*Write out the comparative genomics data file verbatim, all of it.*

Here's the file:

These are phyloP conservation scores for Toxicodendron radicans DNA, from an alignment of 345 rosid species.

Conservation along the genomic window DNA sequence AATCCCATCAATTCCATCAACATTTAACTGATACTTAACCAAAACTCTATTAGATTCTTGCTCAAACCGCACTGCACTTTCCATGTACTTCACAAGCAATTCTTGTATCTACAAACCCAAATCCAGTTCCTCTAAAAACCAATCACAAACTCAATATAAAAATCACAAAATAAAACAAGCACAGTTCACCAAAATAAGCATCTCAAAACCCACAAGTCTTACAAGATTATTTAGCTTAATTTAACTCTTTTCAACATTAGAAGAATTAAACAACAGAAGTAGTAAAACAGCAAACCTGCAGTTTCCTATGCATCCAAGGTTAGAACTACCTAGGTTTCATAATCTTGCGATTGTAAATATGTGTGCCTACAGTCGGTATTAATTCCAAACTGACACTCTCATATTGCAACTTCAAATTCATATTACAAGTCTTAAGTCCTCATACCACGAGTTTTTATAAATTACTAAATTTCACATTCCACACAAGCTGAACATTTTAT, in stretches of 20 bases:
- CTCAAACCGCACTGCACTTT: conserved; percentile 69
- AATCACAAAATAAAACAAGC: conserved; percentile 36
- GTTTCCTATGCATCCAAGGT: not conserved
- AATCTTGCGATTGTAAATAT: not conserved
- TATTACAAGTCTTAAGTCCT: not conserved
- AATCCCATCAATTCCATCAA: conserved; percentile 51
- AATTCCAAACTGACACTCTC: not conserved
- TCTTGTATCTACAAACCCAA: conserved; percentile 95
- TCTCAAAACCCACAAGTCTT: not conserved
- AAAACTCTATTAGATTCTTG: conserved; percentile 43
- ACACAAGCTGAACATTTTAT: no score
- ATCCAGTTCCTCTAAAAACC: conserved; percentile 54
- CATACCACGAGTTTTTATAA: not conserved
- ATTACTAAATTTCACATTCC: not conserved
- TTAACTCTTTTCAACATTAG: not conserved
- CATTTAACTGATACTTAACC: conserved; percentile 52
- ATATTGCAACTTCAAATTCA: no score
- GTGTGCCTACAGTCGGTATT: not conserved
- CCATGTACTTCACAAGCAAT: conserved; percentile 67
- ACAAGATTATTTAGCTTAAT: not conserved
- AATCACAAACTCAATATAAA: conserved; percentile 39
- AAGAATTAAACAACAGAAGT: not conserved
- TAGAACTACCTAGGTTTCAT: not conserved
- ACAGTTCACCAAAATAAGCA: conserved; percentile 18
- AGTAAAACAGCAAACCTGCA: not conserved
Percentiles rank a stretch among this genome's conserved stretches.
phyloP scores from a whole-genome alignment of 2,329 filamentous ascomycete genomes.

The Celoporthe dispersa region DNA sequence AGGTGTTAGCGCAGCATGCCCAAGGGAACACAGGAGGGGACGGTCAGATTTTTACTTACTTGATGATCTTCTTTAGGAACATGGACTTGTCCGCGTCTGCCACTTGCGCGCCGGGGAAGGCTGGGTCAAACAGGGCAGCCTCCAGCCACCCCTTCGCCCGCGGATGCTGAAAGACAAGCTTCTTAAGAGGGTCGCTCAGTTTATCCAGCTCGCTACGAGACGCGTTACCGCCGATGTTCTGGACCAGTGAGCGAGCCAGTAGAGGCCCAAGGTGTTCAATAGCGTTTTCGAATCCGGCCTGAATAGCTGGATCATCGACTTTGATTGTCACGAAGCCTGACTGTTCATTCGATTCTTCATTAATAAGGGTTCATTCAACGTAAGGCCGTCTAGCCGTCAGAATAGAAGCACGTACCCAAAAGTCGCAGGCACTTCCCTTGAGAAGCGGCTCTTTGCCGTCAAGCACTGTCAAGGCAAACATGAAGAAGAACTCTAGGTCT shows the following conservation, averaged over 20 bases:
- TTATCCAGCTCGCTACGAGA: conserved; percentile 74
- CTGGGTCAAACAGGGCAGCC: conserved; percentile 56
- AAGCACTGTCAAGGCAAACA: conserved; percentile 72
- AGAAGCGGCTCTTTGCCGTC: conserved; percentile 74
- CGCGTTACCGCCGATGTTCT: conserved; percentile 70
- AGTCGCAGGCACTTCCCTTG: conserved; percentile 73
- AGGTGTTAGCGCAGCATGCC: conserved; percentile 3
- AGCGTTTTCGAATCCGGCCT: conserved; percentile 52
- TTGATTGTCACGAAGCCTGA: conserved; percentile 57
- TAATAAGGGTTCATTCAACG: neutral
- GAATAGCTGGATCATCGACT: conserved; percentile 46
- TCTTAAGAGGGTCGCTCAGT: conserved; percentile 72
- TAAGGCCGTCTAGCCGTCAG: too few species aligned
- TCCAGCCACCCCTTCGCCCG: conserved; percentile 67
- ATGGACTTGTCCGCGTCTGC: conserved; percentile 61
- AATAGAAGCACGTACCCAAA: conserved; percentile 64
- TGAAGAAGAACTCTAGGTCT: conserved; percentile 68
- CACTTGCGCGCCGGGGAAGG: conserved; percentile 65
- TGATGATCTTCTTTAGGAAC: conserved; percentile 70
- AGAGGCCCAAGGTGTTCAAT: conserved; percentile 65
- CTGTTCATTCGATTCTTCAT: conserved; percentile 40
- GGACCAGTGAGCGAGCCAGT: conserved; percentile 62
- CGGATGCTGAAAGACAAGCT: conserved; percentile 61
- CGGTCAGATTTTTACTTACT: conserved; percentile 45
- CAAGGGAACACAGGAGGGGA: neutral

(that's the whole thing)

These are phyloP conservation scores for Toxicodendron radicans DNA, from an alignment of 345 rosid species.

Conservation along the genomic window DNA sequence AATCCCATCAATTCCATCAACATTTAACTGATACTTAACCAAAACTCTATTAGATTCTTGCTCAAACCGCACTGCACTTTCCATGTACTTCACAAGCAATTCTTGTATCTACAAACCCAAATCCAGTTCCTCTAAAAACCAATCACAAACTCAATATAAAAATCACAAAATAAAACAAGCACAGTTCACCAAAATAAGCATCTCAAAACCCACAAGTCTTACAAGATTATTTAGCTTAATTTAACTCTTTTCAACATTAGAAGAATTAAACAACAGAAGTAGTAAAACAGCAAACCTGCAGTTTCCTATGCATCCAAGGTTAGAACTACCTAGGTTTCATAATCTTGCGATTGTAAATATGTGTGCCTACAGTCGGTATTAATTCCAAACTGACACTCTCATATTGCAACTTCAAATTCATATTACAAGTCTTAAGTCCTCATACCACGAGTTTTTATAAATTACTAAATTTCACATTCCACACAAGCTGAACATTTTAT, in stretches of 20 bases:
- CTCAAACCGCACTGCACTTT: conserved; percentile 69
- AATCACAAAATAAAACAAGC: conserved; percentile 36
- GTTTCCTATGCATCCAAGGT: not conserved
- AATCTTGCGATTGTAAATAT: not conserved
- TATTACAAGTCTTAAGTCCT: not conserved
- AATCCCATCAATTCCATCAA: conserved; percentile 51
- AATTCCAAACTGACACTCTC: not conserved
- TCTTGTATCTACAAACCCAA: conserved; percentile 95
- TCTCAAAACCCACAAGTCTT: not conserved
- AAAACTCTATTAGATTCTTG: conserved; percentile 43
- ACACAAGCTGAACATTTTAT: no score
- ATCCAGTTCCTCTAAAAACC: conserved; percentile 54
- CATACCACGAGTTTTTATAA: not conserved
- ATTACTAAATTTCACATTCC: not conserved
- TTAACTCTTTTCAACATTAG: not conserved
- CATTTAACTGATACTTAACC: conserved; percentile 52
- ATATTGCAACTTCAAATTCA: no score
- GTGTGCCTACAGTCGGTATT: not conserved
- CCATGTACTTCACAAGCAAT: conserved; percentile 67
- ACAAGATTATTTAGCTTAAT: not conserved
- AATCACAAACTCAATATAAA: conserved; percentile 39
- AAGAATTAAACAACAGAAGT: not conserved
- TAGAACTACCTAGGTTTCAT: not conserved
- ACAGTTCACCAAAATAAGCA: conserved; percentile 18
- AGTAAAACAGCAAACCTGCA: not conserved
Percentiles rank a stretch among this genome's conserved stretches.
phyloP scores from a whole-genome alignment of 2,329 filamentous ascomycete genomes.

The Celoporthe dispersa region DNA sequence AGGTGTTAGCGCAGCATGCCCAAGGGAACACAGGAGGGGACGGTCAGATTTTTACTTACTTGATGATCTTCTTTAGGAACATGGACTTGTCCGCGTCTGCCACTTGCGCGCCGGGGAAGGCTGGGTCAAACAGGGCAGCCTCCAGCCACCCCTTCGCCCGCGGATGCTGAAAGACAAGCTTCTTAAGAGGGTCGCTCAGTTTATCCAGCTCGCTACGAGACGCGTTACCGCCGATGTTCTGGACCAGTGAGCGAGCCAGTAGAGGCCCAAGGTGTTCAATAGCGTTTTCGAATCCGGCCTGAATAGCTGGATCATCGACTTTGATTGTCACGAAGCCTGACTGTTCATTCGATTCTTCATTAATAAGGGTTCATTCAACGTAAGGCCGTCTAGCCGTCAGAATAGAAGCACGTACCCAAAAGTCGCAGGCACTTCCCTTGAGAAGCGGCTCTTTGCCGTCAAGCACTGTCAAGGCAAACATGAAGAAGAACTCTAGGTCT shows the following conservation, averaged over 20 bases:
- TTATCCAGCTCGCTACGAGA: conserved; percentile 74
- CTGGGTCAAACAGGGCAGCC: conserved; percentile 56
- AAGCACTGTCAAGGCAAACA: conserved; percentile 72
- AGAAGCGGCTCTTTGCCGTC: conserved; percentile 74
- CGCGTTACCGCCGATGTTCT: conserved; percentile 70
- AGTCGCAGGCACTTCCCTTG: conserved; percentile 73
- AGGTGTTAGCGCAGCATGCC: conserved; percentile 3
- AGCGTTTTCGAATCCGGCCT: conserved; percentile 52
- TTGATTGTCACGAAGCCTGA: conserved; percentile 57
- TAATAAGGGTTCATTCAACG: neutral
- GAATAGCTGGATCATCGACT: conserved; percentile 46
- TCTTAAGAGGGTCGCTCAGT: conserved; percentile 72
- TAAGGCCGTCTAGCCGTCAG: too few species aligned
- TCCAGCCACCCCTTCGCCCG: conserved; percentile 67
- ATGGACTTGTCCGCGTCTGC: conserved; percentile 61
- AATAGAAGCACGTACCCAAA: conserved; percentile 64
- TGAAGAAGAACTCTAGGTCT: conserved; percentile 68
- CACTTGCGCGCCGGGGAAGG: conserved; percentile 65
- TGATGATCTTCTTTAGGAAC: conserved; percentile 70
- AGAGGCCCAAGGTGTTCAAT: conserved; percentile 65
- CTGTTCATTCGATTCTTCAT: conserved; percentile 40
- GGACCAGTGAGCGAGCCAGT: conserved; percentile 62
- CGGATGCTGAAAGACAAGCT: conserved; percentile 61
- CGGTCAGATTTTTACTTACT: conserved; percentile 45
- CAAGGGAACACAGGAGGGGA: neutral